Postnatal care has been one of the great public health successes of the past century. In 1910, most infants were born at home, and perinatal mortality was high; 1 in 10 US infants died before their first birthday.1  By 1960, the large majority of US births occurred in a hospital, where infants received multiple effective preventive interventions that led to a steep decrease in mortality rates. At that time, newborn preventive interventions were typically provided in a room called the “nursery,” where infants were lined up in row after row, and nurses moved from infant to infant to deliver care; mothers were housed on the postpartum ward, where they recovered from the birth process by resting quietly in bed.

Things have changed for the better in the 21st century: the number, scope, and effectiveness of postnatal preventive interventions has continued to expand, whereas infant mortality has continued to decline. We have learned that the cohousing of infants and mothers leads to better health outcomes, and providers have therefore adopted new patterns of care.2,3  The preventive services previously located in the nursery now occur in a room shared between the mother and infant, and the big nursery room has gradually emptied as mothers and infants have begun to “room in.” This change has been facilitated by advocacy from programs such as the Baby Friendly Hospital Initiative4  and by mounting evidence that rooming-in with mothers improves not only breastfeeding but also infant temperature regulation and glycemic control.57 

Difficulties with the transition to extrauterine life remain common, of course, and the evidence that these transitions are ameliorated when newborns are in close proximity to their mothers8  has impelled pediatric clinical staff to deliver a higher level of acuity of care in the room shared by the mother and infant than formerly. For example, intravenous antibiotics or observation and management of narcotic abstinence syndrome may require acute inpatient management but may no longer be an indication to remove the infant from the room shared with the mother.9,10  This new emphasis on maintaining rooming in for infants requiring antibiotics, phototherapy, or management of other acute illnesses demands increasing expertise from physicians and nurses caring for such infants. Newborn care providers also now need enhanced expertise to provide maternal education about important care practices such as effective breastfeeding techniques, safe sleep position, tobacco exposure avoidance, and infant safety, which require reinforcement multiple times a day when mother and infant are rooming-in.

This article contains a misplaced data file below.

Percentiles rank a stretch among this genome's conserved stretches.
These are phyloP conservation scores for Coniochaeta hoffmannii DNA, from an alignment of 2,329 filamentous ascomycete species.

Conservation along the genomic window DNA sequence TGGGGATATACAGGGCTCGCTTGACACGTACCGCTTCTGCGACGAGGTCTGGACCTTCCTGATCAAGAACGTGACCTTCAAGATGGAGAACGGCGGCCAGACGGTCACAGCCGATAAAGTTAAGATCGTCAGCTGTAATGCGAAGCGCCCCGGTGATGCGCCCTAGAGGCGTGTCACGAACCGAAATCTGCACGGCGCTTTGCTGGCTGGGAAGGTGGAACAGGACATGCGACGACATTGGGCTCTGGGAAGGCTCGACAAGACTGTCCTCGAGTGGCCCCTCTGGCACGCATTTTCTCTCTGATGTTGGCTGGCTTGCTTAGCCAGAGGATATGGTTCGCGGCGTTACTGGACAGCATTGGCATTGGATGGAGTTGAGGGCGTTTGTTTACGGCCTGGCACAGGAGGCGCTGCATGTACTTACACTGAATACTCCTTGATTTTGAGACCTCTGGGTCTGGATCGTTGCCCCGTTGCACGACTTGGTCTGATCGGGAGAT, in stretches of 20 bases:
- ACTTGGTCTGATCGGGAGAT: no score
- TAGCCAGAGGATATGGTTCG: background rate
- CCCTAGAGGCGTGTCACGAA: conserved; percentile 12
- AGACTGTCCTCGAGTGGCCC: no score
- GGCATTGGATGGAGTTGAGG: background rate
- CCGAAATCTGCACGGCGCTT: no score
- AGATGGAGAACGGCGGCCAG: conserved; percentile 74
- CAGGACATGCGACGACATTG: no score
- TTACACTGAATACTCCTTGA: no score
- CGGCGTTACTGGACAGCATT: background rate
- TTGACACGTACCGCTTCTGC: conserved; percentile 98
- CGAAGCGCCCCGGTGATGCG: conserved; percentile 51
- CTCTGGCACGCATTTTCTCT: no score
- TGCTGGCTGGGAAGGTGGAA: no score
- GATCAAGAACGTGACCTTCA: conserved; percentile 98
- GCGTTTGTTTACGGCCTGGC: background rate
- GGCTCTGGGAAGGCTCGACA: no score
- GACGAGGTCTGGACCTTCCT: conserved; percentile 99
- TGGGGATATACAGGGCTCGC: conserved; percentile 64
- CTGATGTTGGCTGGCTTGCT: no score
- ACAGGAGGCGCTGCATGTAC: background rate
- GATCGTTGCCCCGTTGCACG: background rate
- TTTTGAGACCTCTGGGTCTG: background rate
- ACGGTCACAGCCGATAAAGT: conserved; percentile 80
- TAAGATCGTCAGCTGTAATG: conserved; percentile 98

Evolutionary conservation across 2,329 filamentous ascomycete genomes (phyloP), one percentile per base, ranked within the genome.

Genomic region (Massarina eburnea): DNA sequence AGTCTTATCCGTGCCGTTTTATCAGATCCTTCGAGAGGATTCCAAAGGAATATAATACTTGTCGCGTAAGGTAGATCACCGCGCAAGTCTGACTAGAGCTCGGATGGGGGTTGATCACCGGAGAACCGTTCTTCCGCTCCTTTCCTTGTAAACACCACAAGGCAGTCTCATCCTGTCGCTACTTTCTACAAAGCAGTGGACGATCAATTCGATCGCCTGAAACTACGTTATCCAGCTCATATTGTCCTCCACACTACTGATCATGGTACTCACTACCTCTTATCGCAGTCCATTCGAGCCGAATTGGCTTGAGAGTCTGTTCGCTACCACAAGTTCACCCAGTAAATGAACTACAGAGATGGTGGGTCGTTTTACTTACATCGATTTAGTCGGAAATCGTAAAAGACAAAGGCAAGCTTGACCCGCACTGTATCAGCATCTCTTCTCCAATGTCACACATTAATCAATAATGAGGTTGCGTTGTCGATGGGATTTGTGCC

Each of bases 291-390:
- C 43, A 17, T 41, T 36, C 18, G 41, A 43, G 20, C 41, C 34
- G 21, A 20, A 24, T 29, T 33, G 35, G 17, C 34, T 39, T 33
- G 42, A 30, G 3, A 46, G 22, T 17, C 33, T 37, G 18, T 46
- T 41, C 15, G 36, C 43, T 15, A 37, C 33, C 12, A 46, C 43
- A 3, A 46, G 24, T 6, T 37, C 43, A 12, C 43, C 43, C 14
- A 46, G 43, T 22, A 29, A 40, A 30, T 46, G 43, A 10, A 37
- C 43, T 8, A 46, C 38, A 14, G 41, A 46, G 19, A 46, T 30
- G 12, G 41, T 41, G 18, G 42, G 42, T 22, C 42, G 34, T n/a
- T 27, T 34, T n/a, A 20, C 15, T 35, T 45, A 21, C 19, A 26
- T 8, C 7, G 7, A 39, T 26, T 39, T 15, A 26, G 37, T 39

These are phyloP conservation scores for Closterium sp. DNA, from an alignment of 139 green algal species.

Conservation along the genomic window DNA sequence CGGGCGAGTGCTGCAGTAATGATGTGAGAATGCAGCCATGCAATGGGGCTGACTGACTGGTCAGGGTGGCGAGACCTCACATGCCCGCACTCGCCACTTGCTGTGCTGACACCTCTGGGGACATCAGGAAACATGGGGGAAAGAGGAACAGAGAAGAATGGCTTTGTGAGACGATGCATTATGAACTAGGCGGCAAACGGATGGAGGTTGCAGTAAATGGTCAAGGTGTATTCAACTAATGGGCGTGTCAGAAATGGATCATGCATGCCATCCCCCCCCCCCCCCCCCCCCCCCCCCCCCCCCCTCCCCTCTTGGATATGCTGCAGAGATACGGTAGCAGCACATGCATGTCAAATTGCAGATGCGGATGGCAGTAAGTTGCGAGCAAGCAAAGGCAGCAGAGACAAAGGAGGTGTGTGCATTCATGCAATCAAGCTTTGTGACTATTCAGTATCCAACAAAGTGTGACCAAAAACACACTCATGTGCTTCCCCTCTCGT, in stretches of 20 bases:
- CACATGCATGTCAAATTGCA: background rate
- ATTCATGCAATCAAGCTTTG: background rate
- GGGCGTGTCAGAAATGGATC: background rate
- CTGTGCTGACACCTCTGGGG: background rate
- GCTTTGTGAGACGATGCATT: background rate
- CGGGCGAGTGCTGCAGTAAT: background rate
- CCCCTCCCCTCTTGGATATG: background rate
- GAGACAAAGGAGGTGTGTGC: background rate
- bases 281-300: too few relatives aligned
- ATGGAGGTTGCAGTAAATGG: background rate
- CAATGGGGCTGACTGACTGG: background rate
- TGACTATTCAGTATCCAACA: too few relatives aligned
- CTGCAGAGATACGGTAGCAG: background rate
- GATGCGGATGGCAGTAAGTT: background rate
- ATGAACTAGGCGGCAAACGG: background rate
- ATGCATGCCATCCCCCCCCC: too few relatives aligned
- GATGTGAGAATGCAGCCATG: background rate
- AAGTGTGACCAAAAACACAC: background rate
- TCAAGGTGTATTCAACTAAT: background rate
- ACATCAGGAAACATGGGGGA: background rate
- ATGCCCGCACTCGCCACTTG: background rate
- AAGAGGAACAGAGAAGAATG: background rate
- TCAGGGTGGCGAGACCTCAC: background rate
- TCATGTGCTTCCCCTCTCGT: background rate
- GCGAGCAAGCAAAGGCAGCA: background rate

As the level of care provided in the shared mother-infant room has increased, and the nursery room itself has emptied, the term “well newborn nursery” has stuck and is still used to describe the doctors and nurses providing postnatal care; the room shared by the infant and mother is still often described as the postpartum room. Use of this antiquated terminology seems to lead to 2 areas of misunderstanding. First, the empty nursery room may suggest that modern medicine has made the care previously provided in the nursery obsolete. Such an observation would of course be erroneous; routine postnatal care has indeed shifted in location but has grown in importance. Second, the empty nursery room may suggest that the newborns rooming-in with mothers are well, whereas in fact, the medical staff is often exerting extensive effort to maintain a newborn’s physical proximity to his or her mother when inpatient treatments such as intravenous therapy are required. For these reasons, the time has come to revise the nomenclature of this field.

We propose a sunsetting of the terms nursery and well newborn unit, because they no longer sufficiently describe the location of or the care provided to newborns who are rooming-in. As an alternative, we would like to propose the terms “mother-infant unit” or “postnatal unit” to describe the location of newborns who do not require intensive care. We additionally propose the term “newborn medicine provider” to describe those who provide routine postnatal care to newborns and the term “procedure room” to describe the location where infants stay separately from their mothers when continuous observation is required. We believe such nomenclature provides a more accurate description of current postnatal care, in keeping with the responsibility of newborn medicine providers to improve the evidence base for cost-effective care for the vast majority of US births.

Over the coming years, it is highly likely we will see even greater advances in the routine postnatal care of newborns. Retaining the term nursery risks the false connotation of antiquated images, even of an empty room, and may denigrate an important area of hospital medicine. In contrast, using terminology parallel with obstetrics, such as postnatal unit and mother-infant room, may help clarify the role of the clinical staff and of the location formerly called the nursery, and it may underscore the fundamental importance of postnatal care for promoting population health.

Dr Flaherman conceived this commentary and wrote the first draft; Drs Burgos, Taylor, and Phillipi revised the commentary for important content; and all authors approved the final manuscript as submitted.

FUNDING: No external funding.

Opinions expressed in these commentaries are those of the authors and not necessarily those of the American Academy of Pediatrics or its Committees.

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Competing Interests

POTENTIAL CONFLICT OF INTEREST: The authors have indicated they have no potential conflicts of interest to disclose.

FINANCIAL DISCLOSURE: The authors have indicated they have no financial relationships relevant to this article to disclose.